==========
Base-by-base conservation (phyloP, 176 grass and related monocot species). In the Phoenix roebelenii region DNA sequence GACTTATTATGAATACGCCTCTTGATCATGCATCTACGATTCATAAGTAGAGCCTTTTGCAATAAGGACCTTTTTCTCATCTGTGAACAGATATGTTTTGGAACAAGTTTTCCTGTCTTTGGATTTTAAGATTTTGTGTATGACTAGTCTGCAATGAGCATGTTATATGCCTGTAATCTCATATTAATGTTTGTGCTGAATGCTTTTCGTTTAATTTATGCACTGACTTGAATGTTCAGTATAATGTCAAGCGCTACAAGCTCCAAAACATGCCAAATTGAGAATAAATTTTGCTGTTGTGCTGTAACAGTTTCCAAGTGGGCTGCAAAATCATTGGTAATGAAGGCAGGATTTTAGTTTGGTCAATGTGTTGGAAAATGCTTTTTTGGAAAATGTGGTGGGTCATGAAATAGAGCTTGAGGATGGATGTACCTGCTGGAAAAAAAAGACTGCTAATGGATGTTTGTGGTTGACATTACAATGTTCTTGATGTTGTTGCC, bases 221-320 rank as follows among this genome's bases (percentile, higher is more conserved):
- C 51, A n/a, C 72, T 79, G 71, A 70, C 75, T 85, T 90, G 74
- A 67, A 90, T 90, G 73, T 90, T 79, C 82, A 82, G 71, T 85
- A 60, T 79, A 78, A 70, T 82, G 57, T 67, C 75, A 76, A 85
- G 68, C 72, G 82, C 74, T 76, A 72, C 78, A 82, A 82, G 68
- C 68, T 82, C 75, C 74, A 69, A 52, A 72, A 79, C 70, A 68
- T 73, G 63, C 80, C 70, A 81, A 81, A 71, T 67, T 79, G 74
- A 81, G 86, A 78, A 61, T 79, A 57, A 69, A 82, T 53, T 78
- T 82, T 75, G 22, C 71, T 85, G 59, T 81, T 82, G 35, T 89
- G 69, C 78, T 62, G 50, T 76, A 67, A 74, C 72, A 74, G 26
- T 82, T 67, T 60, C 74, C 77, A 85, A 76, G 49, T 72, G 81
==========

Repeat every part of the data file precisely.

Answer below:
Base-by-base conservation (phyloP, 176 grass and related monocot species). In the Phoenix roebelenii region DNA sequence GACTTATTATGAATACGCCTCTTGATCATGCATCTACGATTCATAAGTAGAGCCTTTTGCAATAAGGACCTTTTTCTCATCTGTGAACAGATATGTTTTGGAACAAGTTTTCCTGTCTTTGGATTTTAAGATTTTGTGTATGACTAGTCTGCAATGAGCATGTTATATGCCTGTAATCTCATATTAATGTTTGTGCTGAATGCTTTTCGTTTAATTTATGCACTGACTTGAATGTTCAGTATAATGTCAAGCGCTACAAGCTCCAAAACATGCCAAATTGAGAATAAATTTTGCTGTTGTGCTGTAACAGTTTCCAAGTGGGCTGCAAAATCATTGGTAATGAAGGCAGGATTTTAGTTTGGTCAATGTGTTGGAAAATGCTTTTTTGGAAAATGTGGTGGGTCATGAAATAGAGCTTGAGGATGGATGTACCTGCTGGAAAAAAAAGACTGCTAATGGATGTTTGTGGTTGACATTACAATGTTCTTGATGTTGTTGCC, bases 221-320 rank as follows among this genome's bases (percentile, higher is more conserved):
- C 51, A n/a, C 72, T 79, G 71, A 70, C 75, T 85, T 90, G 74
- A 67, A 90, T 90, G 73, T 90, T 79, C 82, A 82, G 71, T 85
- A 60, T 79, A 78, A 70, T 82, G 57, T 67, C 75, A 76, A 85
- G 68, C 72, G 82, C 74, T 76, A 72, C 78, A 82, A 82, G 68
- C 68, T 82, C 75, C 74, A 69, A 52, A 72, A 79, C 70, A 68
- T 73, G 63, C 80, C 70, A 81, A 81, A 71, T 67, T 79, G 74
- A 81, G 86, A 78, A 61, T 79, A 57, A 69, A 82, T 53, T 78
- T 82, T 75, G 22, C 71, T 85, G 59, T 81, T 82, G 35, T 89
- G 69, C 78, T 62, G 50, T 76, A 67, A 74, C 72, A 74, G 26
- T 82, T 67, T 60, C 74, C 77, A 85, A 76, G 49, T 72, G 81